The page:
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Asarikandi terracotta artisans finding it difficult to pass on their legacy

By Irfan Khondker
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DHUBRI, June 6 - Although the centuries-old terracotta heritage of Asarikandi village of Dhubri district is famous all over for its unique clay art, the artisans are finding it difficult to convince their next generation to continue with this art.

The village of Asarikandi is undoubtedly doing well with its terracotta business, as the products of the artisans are not only distributed throughout the State and many parts of the nation, but are also exported to other countries. The terracotta products of this village are in demand because of their unique design and crafting style � that is preparing the product in their traditional manner � without using any modern technology.

At a particular point of time there were more than 350 families in the village engaged with terracotta, which has dwindled in recent times to almost 200 families. This is due to the fact that the upcoming generation is not at all enthusiastic about taking forward this unique craft.

�The young generation is very indifferent towards carrying forward this craft. They don�t want their hands to be caked with sticky clay or work hard at such a level,� said Mahadev Paul, a senior artisan who specialises in making idols of Lord Ganesh.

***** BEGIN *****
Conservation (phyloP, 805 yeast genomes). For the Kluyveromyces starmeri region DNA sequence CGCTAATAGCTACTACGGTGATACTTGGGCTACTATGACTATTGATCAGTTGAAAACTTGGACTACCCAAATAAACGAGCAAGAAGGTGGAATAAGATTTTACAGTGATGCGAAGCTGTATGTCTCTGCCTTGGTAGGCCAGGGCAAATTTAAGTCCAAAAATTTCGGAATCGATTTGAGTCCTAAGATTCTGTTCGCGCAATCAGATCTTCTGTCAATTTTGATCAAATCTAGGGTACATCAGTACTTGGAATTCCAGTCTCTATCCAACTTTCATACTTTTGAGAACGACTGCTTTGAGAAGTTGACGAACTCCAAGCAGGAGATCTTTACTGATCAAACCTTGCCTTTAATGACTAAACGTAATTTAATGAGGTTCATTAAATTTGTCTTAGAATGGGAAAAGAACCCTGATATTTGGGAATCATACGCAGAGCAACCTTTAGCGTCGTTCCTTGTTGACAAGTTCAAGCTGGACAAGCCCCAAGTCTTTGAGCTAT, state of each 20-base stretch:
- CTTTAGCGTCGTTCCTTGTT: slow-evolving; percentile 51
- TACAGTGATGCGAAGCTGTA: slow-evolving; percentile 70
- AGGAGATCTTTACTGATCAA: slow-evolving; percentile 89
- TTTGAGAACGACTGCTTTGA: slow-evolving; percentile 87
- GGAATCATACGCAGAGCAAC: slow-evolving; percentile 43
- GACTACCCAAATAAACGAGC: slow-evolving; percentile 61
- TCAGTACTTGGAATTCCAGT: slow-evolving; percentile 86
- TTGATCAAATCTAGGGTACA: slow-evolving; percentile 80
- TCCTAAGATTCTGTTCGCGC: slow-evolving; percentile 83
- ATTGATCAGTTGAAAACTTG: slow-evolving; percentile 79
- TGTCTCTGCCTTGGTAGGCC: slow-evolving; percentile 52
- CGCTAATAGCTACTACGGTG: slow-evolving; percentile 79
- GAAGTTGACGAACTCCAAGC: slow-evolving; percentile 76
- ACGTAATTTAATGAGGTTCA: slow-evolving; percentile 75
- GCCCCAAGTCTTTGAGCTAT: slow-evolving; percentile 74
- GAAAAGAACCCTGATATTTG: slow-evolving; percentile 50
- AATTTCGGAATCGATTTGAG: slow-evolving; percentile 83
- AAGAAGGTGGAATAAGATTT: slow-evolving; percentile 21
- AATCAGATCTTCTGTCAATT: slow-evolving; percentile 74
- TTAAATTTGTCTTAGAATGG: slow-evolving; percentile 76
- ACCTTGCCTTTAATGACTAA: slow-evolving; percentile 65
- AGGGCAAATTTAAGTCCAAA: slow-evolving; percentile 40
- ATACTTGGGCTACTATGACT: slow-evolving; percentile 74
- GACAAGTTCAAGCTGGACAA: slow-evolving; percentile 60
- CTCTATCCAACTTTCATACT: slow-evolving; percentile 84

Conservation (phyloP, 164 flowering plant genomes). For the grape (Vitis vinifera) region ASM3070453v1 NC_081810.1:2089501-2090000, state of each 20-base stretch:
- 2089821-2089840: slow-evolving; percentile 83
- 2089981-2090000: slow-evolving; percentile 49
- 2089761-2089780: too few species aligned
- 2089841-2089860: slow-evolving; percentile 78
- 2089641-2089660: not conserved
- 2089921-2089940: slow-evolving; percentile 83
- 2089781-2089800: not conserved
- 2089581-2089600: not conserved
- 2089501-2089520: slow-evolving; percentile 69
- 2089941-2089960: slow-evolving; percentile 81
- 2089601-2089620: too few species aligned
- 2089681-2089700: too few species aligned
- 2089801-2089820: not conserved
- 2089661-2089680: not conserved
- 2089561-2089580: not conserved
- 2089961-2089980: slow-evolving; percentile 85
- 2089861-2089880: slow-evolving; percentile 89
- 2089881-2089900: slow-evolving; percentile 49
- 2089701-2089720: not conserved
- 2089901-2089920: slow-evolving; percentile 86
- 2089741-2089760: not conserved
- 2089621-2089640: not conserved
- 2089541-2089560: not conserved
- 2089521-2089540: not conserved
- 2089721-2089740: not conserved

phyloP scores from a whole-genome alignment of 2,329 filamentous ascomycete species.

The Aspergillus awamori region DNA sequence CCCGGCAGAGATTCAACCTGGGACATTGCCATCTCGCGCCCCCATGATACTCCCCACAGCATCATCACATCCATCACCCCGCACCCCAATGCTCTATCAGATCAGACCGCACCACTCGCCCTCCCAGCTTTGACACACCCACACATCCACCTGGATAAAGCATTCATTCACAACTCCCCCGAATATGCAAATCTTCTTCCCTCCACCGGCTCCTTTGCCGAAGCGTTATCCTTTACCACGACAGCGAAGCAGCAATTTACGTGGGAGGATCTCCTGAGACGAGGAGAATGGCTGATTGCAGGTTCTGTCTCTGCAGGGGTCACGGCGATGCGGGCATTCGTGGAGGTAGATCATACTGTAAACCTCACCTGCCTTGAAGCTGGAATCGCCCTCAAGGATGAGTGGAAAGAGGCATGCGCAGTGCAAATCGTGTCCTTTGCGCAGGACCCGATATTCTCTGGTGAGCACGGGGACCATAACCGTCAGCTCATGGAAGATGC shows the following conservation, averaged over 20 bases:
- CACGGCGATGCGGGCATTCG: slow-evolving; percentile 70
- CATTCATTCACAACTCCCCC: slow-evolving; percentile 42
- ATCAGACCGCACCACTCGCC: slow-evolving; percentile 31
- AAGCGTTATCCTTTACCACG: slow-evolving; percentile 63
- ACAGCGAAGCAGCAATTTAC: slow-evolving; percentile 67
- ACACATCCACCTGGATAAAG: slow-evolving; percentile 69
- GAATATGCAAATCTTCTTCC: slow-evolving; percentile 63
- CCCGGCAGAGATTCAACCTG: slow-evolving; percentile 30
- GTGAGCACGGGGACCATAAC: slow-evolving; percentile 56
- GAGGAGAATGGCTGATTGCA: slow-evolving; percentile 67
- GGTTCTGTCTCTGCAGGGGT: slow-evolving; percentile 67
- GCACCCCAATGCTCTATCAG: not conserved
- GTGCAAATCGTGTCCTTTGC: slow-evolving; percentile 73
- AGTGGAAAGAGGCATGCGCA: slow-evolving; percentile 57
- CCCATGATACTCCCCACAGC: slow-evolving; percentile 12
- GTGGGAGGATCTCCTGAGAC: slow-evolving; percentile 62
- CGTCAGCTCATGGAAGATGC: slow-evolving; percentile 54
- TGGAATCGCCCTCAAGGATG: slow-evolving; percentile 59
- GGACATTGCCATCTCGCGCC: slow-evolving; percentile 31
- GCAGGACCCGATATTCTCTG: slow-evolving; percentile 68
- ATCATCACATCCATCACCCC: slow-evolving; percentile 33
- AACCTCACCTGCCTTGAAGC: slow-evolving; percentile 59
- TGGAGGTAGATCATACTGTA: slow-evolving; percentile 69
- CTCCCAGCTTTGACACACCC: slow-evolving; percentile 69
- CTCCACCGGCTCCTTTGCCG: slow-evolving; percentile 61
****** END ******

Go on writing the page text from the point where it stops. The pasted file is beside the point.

Mahadev, who has also received many State-level and national-level awards for his talent, adds: �The people of our community are blessed with these skills, but my son and the children of most of the artisans here are unwilling to carry forward this centuries-old legacy�.

Dhirendra Nath Paul, who is an internationally acclaimed master terracotta craftsman who has represented the traditional Asarikandi style of terracotta craft on many occasions in India and abroad, states that the main reason behind the loss of interest among the youth are the challenges that a craftsmen faces for giving final shape to their creations. �The uniqueness behind the terracotta of Asarikandi is that it is made of a special kind of soil called Hiramati. But now, not only is Hiramati hard to find, but firewood has also become extremely scarce and costlier,� said Paul.